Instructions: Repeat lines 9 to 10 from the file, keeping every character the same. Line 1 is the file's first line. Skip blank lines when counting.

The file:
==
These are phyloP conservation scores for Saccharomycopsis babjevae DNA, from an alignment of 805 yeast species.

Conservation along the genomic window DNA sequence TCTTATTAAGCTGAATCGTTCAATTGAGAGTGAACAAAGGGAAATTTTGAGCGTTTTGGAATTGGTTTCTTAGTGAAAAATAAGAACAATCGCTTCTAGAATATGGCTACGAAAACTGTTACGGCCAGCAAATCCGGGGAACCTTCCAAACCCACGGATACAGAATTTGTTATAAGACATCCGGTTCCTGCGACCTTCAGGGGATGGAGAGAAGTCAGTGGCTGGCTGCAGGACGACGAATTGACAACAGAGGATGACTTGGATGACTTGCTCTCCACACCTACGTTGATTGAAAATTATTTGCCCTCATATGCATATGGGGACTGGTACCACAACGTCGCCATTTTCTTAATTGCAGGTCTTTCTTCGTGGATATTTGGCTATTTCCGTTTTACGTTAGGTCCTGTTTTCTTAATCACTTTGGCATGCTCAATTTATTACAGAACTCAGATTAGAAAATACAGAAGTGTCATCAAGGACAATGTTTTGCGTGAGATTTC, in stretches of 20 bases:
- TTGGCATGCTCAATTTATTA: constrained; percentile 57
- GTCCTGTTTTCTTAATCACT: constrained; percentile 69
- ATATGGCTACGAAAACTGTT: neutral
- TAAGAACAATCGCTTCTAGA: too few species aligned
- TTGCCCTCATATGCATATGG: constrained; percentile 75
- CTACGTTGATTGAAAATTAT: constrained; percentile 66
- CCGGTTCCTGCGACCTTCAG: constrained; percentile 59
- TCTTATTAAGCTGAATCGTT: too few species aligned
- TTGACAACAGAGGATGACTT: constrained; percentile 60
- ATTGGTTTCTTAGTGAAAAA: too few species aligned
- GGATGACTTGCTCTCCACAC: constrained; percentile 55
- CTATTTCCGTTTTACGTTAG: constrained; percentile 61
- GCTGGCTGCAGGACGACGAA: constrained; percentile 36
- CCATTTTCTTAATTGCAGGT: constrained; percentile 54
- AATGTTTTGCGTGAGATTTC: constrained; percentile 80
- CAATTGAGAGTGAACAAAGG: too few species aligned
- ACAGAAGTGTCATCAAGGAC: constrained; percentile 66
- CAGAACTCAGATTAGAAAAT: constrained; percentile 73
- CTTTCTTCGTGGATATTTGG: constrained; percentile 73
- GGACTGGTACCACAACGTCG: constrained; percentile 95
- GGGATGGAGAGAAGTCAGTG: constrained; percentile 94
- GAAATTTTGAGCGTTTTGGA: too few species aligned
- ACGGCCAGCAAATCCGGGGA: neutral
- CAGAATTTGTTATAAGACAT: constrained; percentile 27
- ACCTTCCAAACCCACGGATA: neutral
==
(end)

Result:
- CCGGTTCCTGCGACCTTCAG: constrained; percentile 59
- TCTTATTAAGCTGAATCGTT: too few species aligned